• Audio Return Channel – The television will soon be able to sendaudio signals back to a receiver to play this sound. This is especially useful when you are still using an analog TV tuner in your TV. Normally you would then have to lay a cable back to the receiver to have the audio run through your receiver to your speakers. Even now everything can be done with a single cable.
  • HDMI-CEC (Consumer Electronic Control) – If your equipment complies with the HDMI-CEC protocol, it is possible to have different devices communicate with each other. For example, your home cinema set, TV and / or receiver can turn on automatically when you switch on the Blu-ray player.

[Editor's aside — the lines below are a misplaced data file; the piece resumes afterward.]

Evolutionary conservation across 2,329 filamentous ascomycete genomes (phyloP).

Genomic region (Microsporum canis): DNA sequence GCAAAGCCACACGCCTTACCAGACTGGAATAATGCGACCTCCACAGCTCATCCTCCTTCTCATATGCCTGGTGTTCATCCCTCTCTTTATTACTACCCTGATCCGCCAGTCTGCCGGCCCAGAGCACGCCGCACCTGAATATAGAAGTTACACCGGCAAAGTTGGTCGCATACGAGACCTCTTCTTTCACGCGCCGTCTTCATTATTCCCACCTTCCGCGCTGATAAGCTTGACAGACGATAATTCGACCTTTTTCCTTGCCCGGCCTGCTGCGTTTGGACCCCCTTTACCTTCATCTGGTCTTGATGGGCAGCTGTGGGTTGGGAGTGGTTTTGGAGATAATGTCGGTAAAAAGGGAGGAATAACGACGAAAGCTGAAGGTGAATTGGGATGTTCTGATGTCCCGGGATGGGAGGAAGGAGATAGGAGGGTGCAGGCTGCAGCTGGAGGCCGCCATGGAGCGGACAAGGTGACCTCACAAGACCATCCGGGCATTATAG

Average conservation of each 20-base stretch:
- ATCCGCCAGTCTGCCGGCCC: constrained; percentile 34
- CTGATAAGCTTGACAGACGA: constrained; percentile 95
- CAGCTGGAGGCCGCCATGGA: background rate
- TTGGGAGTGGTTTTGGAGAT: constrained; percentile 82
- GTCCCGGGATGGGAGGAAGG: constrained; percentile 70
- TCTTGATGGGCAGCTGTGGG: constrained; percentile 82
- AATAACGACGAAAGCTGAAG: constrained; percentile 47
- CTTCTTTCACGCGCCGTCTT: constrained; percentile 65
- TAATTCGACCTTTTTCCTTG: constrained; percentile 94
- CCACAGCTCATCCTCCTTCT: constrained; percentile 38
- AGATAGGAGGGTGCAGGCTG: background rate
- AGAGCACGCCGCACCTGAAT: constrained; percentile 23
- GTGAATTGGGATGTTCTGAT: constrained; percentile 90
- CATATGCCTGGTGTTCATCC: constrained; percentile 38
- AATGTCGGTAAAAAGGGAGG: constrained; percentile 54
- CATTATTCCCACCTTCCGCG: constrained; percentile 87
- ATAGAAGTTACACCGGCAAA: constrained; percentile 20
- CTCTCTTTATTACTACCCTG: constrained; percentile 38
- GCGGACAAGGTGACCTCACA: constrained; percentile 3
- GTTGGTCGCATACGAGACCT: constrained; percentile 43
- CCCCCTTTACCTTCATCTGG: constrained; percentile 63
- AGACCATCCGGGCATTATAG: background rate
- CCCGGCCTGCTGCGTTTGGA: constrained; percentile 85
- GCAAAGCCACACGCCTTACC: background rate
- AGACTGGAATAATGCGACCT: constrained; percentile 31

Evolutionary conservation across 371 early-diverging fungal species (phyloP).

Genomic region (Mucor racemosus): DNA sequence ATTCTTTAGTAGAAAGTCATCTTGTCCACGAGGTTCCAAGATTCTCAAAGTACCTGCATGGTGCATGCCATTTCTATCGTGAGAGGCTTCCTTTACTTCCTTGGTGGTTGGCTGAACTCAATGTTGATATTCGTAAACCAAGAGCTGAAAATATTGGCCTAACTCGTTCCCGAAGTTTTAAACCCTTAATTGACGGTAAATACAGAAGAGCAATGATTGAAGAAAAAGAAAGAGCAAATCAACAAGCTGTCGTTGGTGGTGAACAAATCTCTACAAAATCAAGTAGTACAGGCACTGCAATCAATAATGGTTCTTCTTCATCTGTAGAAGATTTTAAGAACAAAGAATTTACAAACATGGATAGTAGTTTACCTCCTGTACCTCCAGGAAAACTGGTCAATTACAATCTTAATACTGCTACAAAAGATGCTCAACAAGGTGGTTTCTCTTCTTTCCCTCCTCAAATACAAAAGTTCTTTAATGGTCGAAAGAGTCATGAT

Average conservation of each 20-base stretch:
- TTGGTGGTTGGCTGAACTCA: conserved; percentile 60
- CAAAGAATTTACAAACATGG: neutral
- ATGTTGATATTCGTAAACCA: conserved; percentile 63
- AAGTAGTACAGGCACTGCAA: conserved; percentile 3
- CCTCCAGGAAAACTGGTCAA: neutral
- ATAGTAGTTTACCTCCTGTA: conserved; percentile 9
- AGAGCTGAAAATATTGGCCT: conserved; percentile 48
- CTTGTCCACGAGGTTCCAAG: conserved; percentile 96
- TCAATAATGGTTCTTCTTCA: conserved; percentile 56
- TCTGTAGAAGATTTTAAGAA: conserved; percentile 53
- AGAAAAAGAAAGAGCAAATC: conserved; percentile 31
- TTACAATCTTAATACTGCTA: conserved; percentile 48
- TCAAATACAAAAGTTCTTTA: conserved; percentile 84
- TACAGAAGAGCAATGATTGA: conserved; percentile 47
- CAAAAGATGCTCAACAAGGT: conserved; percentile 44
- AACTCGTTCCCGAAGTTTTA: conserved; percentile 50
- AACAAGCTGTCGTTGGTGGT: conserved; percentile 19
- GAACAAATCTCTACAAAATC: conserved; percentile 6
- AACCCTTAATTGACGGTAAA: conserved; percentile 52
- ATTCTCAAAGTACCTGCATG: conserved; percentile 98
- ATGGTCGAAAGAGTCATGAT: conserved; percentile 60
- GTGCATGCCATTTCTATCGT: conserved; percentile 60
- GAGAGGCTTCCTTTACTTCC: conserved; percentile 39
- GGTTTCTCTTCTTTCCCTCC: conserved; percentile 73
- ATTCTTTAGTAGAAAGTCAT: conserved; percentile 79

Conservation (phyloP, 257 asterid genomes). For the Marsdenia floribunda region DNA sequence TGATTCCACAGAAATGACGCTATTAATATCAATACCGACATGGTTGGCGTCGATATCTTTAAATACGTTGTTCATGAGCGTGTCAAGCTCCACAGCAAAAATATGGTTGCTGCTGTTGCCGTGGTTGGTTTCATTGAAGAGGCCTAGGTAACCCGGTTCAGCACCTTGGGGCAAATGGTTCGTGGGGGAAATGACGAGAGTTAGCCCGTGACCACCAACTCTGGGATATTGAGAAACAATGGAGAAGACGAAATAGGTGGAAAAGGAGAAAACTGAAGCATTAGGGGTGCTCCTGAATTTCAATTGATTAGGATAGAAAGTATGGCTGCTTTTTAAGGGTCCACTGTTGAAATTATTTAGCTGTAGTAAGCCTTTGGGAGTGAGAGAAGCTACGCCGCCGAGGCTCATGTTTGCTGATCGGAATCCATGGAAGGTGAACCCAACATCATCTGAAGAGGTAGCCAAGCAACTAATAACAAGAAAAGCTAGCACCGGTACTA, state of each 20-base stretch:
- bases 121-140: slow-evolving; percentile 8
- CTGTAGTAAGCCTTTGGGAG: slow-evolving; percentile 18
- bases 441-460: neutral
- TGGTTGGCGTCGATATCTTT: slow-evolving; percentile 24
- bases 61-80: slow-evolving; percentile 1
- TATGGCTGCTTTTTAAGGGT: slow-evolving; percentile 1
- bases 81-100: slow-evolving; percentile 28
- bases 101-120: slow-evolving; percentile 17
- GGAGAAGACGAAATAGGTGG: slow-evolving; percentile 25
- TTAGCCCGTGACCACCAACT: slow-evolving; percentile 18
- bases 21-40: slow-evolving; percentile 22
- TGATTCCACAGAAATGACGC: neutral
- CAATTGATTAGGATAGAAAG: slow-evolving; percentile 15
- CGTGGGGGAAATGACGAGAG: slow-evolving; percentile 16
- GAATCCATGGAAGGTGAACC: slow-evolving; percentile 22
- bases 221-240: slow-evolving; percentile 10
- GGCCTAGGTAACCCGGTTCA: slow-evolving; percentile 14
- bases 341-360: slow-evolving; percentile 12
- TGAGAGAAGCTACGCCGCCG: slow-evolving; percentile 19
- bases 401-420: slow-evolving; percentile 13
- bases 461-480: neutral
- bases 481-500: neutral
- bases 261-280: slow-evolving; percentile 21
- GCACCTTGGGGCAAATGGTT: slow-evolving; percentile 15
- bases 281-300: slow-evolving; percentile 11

• Speed ​​- Emerging technologies such as 2K and 4K (2000 pixels and 4000 pixels, which is a very high resolution) and 3D TV require more bandwidth; HDMI 1.4 gives them that space. The higher speed is of course interesting, but we still have to wait for the technologies that need this. Support for “Deep Color” in HDMI 1.3 is still hardly used today.
  • HD in your car – A new connector (socket) is being introduced to help the automotive industry integrate HD video and audio in the car with HDMI.
  • Smaller connector – There will be a new smaller 19 pin connector in addition to the current connectors.

HDMI 1.4a – The HDMI licensing organization has announced an early update to HDMI 1.4 to broaden support for 3D technology. The new 1.4a version will include mandatory support for different broadcast (broadcast) 3D formats, with which display equipment (3D TVs) can adapt to the type of 3D signal being received.